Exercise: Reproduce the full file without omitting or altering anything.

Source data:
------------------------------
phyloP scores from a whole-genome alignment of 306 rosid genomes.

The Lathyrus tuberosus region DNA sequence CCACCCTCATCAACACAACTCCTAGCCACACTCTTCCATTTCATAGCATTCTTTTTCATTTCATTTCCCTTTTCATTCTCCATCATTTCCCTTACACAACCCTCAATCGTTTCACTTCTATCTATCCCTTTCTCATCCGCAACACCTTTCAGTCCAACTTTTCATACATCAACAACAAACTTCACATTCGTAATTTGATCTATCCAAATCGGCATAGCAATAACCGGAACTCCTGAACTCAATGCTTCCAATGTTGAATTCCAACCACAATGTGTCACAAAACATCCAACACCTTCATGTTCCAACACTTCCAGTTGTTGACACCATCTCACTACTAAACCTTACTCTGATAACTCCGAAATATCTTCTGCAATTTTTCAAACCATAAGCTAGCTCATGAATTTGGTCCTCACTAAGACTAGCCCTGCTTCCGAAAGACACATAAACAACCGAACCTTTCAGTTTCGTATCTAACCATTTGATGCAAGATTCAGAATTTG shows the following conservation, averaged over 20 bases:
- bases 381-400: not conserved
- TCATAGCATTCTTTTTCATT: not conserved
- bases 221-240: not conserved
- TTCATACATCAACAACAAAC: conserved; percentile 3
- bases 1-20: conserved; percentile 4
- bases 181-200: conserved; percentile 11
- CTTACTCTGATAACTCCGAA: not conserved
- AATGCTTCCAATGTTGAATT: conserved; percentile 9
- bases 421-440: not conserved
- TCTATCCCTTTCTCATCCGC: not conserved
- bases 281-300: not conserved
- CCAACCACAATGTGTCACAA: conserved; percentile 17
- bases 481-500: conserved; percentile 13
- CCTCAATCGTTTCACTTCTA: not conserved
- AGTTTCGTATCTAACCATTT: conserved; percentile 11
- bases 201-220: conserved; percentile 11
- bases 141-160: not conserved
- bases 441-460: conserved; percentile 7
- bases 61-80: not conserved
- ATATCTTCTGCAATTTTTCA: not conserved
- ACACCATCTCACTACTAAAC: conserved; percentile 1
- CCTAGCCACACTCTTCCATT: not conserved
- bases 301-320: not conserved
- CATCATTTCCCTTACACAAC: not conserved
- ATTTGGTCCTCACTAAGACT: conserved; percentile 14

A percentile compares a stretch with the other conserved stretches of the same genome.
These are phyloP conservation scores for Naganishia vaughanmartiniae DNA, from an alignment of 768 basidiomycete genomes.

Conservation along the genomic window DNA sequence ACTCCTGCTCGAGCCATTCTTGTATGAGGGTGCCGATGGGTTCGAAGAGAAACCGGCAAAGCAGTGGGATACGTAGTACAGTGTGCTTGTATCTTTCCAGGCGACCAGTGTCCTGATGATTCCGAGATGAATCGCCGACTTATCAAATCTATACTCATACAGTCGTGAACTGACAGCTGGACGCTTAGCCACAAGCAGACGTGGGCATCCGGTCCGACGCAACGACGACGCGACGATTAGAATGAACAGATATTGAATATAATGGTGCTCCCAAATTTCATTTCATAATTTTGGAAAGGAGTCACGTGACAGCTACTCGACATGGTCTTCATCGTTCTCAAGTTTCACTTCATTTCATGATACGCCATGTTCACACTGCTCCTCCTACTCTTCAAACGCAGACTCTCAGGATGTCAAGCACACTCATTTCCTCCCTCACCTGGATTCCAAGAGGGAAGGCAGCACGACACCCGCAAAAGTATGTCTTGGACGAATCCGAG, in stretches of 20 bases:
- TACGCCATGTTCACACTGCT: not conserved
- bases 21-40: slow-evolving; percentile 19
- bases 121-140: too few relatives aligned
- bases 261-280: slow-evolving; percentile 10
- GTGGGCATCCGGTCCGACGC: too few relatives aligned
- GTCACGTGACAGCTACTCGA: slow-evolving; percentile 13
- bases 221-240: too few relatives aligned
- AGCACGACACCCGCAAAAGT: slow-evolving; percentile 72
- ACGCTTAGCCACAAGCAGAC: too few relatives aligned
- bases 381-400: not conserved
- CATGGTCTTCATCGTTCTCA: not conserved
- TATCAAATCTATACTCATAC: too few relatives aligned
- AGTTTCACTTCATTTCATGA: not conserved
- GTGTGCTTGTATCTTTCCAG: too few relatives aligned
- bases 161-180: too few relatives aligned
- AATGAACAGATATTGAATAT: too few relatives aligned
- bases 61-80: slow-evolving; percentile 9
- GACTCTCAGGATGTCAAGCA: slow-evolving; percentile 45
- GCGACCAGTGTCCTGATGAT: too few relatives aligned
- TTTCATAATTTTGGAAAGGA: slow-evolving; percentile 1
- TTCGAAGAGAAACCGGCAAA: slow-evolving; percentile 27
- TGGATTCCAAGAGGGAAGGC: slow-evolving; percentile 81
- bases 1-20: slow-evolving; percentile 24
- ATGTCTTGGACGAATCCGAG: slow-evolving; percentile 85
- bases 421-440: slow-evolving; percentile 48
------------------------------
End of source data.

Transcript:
phyloP scores from a whole-genome alignment of 306 rosid genomes.

The Lathyrus tuberosus region DNA sequence CCACCCTCATCAACACAACTCCTAGCCACACTCTTCCATTTCATAGCATTCTTTTTCATTTCATTTCCCTTTTCATTCTCCATCATTTCCCTTACACAACCCTCAATCGTTTCACTTCTATCTATCCCTTTCTCATCCGCAACACCTTTCAGTCCAACTTTTCATACATCAACAACAAACTTCACATTCGTAATTTGATCTATCCAAATCGGCATAGCAATAACCGGAACTCCTGAACTCAATGCTTCCAATGTTGAATTCCAACCACAATGTGTCACAAAACATCCAACACCTTCATGTTCCAACACTTCCAGTTGTTGACACCATCTCACTACTAAACCTTACTCTGATAACTCCGAAATATCTTCTGCAATTTTTCAAACCATAAGCTAGCTCATGAATTTGGTCCTCACTAAGACTAGCCCTGCTTCCGAAAGACACATAAACAACCGAACCTTTCAGTTTCGTATCTAACCATTTGATGCAAGATTCAGAATTTG shows the following conservation, averaged over 20 bases:
- bases 381-400: not conserved
- TCATAGCATTCTTTTTCATT: not conserved
- bases 221-240: not conserved
- TTCATACATCAACAACAAAC: conserved; percentile 3
- bases 1-20: conserved; percentile 4
- bases 181-200: conserved; percentile 11
- CTTACTCTGATAACTCCGAA: not conserved
- AATGCTTCCAATGTTGAATT: conserved; percentile 9
- bases 421-440: not conserved
- TCTATCCCTTTCTCATCCGC: not conserved
- bases 281-300: not conserved
- CCAACCACAATGTGTCACAA: conserved; percentile 17
- bases 481-500: conserved; percentile 13
- CCTCAATCGTTTCACTTCTA: not conserved
- AGTTTCGTATCTAACCATTT: conserved; percentile 11
- bases 201-220: conserved; percentile 11
- bases 141-160: not conserved
- bases 441-460: conserved; percentile 7
- bases 61-80: not conserved
- ATATCTTCTGCAATTTTTCA: not conserved
- ACACCATCTCACTACTAAAC: conserved; percentile 1
- CCTAGCCACACTCTTCCATT: not conserved
- bases 301-320: not conserved
- CATCATTTCCCTTACACAAC: not conserved
- ATTTGGTCCTCACTAAGACT: conserved; percentile 14

A percentile compares a stretch with the other conserved stretches of the same genome.
These are phyloP conservation scores for Naganishia vaughanmartiniae DNA, from an alignment of 768 basidiomycete genomes.

Conservation along the genomic window DNA sequence ACTCCTGCTCGAGCCATTCTTGTATGAGGGTGCCGATGGGTTCGAAGAGAAACCGGCAAAGCAGTGGGATACGTAGTACAGTGTGCTTGTATCTTTCCAGGCGACCAGTGTCCTGATGATTCCGAGATGAATCGCCGACTTATCAAATCTATACTCATACAGTCGTGAACTGACAGCTGGACGCTTAGCCACAAGCAGACGTGGGCATCCGGTCCGACGCAACGACGACGCGACGATTAGAATGAACAGATATTGAATATAATGGTGCTCCCAAATTTCATTTCATAATTTTGGAAAGGAGTCACGTGACAGCTACTCGACATGGTCTTCATCGTTCTCAAGTTTCACTTCATTTCATGATACGCCATGTTCACACTGCTCCTCCTACTCTTCAAACGCAGACTCTCAGGATGTCAAGCACACTCATTTCCTCCCTCACCTGGATTCCAAGAGGGAAGGCAGCACGACACCCGCAAAAGTATGTCTTGGACGAATCCGAG, in stretches of 20 bases:
- TACGCCATGTTCACACTGCT: not conserved
- bases 21-40: slow-evolving; percentile 19
- bases 121-140: too few relatives aligned
- bases 261-280: slow-evolving; percentile 10
- GTGGGCATCCGGTCCGACGC: too few relatives aligned
- GTCACGTGACAGCTACTCGA: slow-evolving; percentile 13
- bases 221-240: too few relatives aligned
- AGCACGACACCCGCAAAAGT: slow-evolving; percentile 72
- ACGCTTAGCCACAAGCAGAC: too few relatives aligned
- bases 381-400: not conserved
- CATGGTCTTCATCGTTCTCA: not conserved
- TATCAAATCTATACTCATAC: too few relatives aligned
- AGTTTCACTTCATTTCATGA: not conserved
- GTGTGCTTGTATCTTTCCAG: too few relatives aligned
- bases 161-180: too few relatives aligned
- AATGAACAGATATTGAATAT: too few relatives aligned
- bases 61-80: slow-evolving; percentile 9
- GACTCTCAGGATGTCAAGCA: slow-evolving; percentile 45
- GCGACCAGTGTCCTGATGAT: too few relatives aligned
- TTTCATAATTTTGGAAAGGA: slow-evolving; percentile 1
- TTCGAAGAGAAACCGGCAAA: slow-evolving; percentile 27
- TGGATTCCAAGAGGGAAGGC: slow-evolving; percentile 81
- bases 1-20: slow-evolving; percentile 24
- ATGTCTTGGACGAATCCGAG: slow-evolving; percentile 85
- bases 421-440: slow-evolving; percentile 48